As the world celebrated International Women’s Day on March 8th, the global trade community watched 11 countries, excluding the United States, sign on to the Comprehensive and Progressive Trans-Pacific Partnership (CPTPP) in Santiago, Chile, removing up to 98% of tariffs for member-nations trading across Asia. Minutes later, U.S. President Donald Trump announced import tariffs of 25% on steel and 10% on aluminum, taking a protectionist stance amid the celebration and NAFTA (North America Free Trade Agreement) negotiations.
The Comprehensive and Progressive Trans-Pacific Partnership, also known as TPP-11, and originally conceived as the Trans-Pacific Partnership (TPP), is the third largest trade deal in the world, apart from NAFTA and the European Union. The 11 signatories, New Zealand, Australia, Brunei, Canada, Chile, Japan, Malaysia, Mexico, Peru, Singapore, and Vietnam, will see the elimination of 98% of tariffs and greater leverage to compete against the region’s dominant economy, China. Spearheaded by Japan and Australia, both U.S. allies were surprised when America pulled out of the original agreement, when President Trump took office, citing job protection and better deals from bilateral negotiations. America’s deferred participation, however, could be a strategic advantage for other signatories, as early investments gains scale and market share.
But don’t worry, the door has been left open for future entrants, including the U.S. and her 22 suspended provisional requests, such as intellectual property rights and dispute resolution reforms. CPTPP will become legally binding 60 days after it is ratified by six of its signatories.
The North American Free Trade Agreement (NAFTA), however, has been a staple of American business practices for almost a quarter of a century, with over 125,000 U.S. businesses dependent on tariff-free exports annually. Creating historical precedent, U.S.-led re-negotiation of NAFTA seeks to reduce its deficit amongst trading partners, splitting the difference between increasing U.S. exports and reducing Canadian/Mexican imports.
Here are some of the changes the Trump administration is looking for:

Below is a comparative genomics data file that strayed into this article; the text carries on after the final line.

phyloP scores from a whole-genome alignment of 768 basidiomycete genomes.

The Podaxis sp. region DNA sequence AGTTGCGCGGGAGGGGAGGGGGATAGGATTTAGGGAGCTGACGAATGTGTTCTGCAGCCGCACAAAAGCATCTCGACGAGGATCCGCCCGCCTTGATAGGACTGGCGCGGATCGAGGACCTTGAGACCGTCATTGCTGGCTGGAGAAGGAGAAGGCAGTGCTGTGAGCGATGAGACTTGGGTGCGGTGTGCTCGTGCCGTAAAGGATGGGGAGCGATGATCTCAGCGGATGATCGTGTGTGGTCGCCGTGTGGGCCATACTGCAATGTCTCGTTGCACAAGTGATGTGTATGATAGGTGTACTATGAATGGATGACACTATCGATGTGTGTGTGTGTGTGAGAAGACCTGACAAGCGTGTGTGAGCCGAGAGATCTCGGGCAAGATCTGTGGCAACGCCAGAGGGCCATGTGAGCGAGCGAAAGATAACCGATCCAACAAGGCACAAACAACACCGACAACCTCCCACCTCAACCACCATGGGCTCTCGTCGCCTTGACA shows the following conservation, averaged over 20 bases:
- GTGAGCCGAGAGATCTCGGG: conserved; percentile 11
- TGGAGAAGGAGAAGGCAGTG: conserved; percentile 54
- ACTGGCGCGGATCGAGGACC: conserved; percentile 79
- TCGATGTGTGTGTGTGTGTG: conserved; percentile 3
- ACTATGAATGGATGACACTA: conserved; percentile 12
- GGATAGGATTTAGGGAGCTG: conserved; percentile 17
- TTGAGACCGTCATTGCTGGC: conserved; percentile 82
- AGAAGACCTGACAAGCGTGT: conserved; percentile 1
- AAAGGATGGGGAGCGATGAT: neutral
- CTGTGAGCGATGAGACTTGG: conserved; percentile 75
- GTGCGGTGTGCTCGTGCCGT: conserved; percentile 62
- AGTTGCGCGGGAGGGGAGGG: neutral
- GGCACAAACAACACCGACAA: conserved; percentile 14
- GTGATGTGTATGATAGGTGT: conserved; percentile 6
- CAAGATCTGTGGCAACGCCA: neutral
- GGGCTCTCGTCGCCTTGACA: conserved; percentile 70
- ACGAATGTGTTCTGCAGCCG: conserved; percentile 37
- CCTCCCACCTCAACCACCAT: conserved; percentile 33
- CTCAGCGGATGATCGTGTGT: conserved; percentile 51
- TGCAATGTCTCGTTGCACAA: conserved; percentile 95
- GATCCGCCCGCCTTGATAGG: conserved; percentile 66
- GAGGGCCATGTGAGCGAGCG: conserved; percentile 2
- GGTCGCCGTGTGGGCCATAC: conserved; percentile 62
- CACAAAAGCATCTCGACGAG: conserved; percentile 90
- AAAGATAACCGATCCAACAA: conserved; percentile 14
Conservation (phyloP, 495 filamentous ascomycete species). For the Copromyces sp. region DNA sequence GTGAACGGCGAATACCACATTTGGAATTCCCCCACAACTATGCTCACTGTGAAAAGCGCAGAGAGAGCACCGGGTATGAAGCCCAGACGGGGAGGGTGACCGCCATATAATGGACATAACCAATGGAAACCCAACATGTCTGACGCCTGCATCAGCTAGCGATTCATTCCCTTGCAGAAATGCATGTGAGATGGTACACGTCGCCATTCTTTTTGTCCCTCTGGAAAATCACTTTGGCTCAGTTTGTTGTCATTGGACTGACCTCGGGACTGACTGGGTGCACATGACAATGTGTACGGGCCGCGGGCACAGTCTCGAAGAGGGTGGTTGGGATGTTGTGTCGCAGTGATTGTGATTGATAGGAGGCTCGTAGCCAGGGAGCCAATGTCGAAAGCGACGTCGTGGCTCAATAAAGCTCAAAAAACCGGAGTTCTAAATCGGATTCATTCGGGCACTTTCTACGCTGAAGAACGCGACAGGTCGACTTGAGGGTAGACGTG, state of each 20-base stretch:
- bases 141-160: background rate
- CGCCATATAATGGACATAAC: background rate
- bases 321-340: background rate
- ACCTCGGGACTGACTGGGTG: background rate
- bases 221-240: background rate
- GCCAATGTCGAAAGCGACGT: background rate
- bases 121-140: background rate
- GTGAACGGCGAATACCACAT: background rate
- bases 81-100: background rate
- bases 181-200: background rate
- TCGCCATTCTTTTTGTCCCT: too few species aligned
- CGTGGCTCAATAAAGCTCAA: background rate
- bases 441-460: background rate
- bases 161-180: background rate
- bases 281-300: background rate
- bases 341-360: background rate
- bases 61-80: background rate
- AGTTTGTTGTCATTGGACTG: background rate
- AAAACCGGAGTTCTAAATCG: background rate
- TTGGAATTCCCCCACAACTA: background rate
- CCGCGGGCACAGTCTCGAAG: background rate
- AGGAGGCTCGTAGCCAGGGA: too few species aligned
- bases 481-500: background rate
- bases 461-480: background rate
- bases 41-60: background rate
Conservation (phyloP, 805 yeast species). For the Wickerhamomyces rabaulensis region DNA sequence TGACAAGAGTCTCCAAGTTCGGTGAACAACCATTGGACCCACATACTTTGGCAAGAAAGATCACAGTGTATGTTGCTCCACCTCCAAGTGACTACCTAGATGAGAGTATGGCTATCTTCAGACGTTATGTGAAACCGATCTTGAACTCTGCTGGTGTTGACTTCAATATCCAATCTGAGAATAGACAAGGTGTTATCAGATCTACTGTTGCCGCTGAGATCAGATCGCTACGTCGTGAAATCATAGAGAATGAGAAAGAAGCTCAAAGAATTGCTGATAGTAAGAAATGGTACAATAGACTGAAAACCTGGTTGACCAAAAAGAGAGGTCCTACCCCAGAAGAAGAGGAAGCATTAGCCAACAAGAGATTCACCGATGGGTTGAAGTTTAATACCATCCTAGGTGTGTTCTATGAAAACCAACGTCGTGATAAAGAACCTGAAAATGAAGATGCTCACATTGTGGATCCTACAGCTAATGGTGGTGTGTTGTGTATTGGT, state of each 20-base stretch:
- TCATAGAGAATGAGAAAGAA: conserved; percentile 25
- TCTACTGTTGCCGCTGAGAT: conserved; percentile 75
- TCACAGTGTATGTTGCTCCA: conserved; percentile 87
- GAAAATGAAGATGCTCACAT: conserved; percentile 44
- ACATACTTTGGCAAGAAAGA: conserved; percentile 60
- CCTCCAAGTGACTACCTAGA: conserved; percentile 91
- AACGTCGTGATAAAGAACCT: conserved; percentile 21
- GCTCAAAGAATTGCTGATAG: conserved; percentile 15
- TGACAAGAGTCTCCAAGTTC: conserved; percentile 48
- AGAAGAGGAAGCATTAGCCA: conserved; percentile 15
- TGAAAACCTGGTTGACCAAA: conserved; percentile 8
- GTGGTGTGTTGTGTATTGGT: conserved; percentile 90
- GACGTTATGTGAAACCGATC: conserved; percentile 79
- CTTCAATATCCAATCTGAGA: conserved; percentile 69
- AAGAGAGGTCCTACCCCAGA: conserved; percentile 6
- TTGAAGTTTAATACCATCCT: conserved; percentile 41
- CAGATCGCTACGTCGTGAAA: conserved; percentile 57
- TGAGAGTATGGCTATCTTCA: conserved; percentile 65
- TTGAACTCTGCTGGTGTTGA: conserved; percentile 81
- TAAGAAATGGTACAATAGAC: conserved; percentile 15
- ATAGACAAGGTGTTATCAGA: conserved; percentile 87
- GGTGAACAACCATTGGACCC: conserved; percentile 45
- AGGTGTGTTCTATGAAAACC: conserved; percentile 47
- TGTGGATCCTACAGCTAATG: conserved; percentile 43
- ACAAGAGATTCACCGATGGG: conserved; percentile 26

end dispute resolution panels
under NAFTA, companies must turn to independent, resolution panels to handle disputes, however, the U.S. administration believes this violates sovereignty rights
- two types of filing;
- chapter 11 – companies suing governments
- chapter 19 – governments suing governments
“buy American” provisions
to exclude Canadian or Mexican firms from seeking U.S. government contracts, while opening more Canadian and Mexican government work to U.S. companies.
intellectual property rights
expanding protection to reflect intellectual property rules closer to those in the United States.
“rules of origin” increase
the current 62.5% content requirement for duty-free consideration up to 85%, primarily for automobiles.
dairy & poultry freedom
by ending Canada’s supply managed subsidization of these two industries.
energy market liberalization
has made Mexico a ripe market for U.S. and Canadian investments, which both partners want inked into the deal.
U.S. parties want a short, 5-year shelf life for the deal, leaving room for future improvements and renewal.
Showing his business stripes, President Trump temporarily excluded Canada and Mexico from the initial steel and aluminum mandate for better leverage in NAFTA negotiations. But while the U.S. economy is the world’s largest market, Canada and Mexico do have other options. Unlike the United States, Canada and Mexico signed on to the CPTPP, in a greater effort to diversify their trade portfolios and hedge against American and Chinese dominance. Bilateral agreements across Europe, as the United Kingdom prepares for BREXIT, also create trade stability against American pressures.
As 2018 unfolds, international sourcing shifts will no doubt impact the freight market as mega-vessels are introduced into key trading lanes and strong consumer demand keeps inventories moving.
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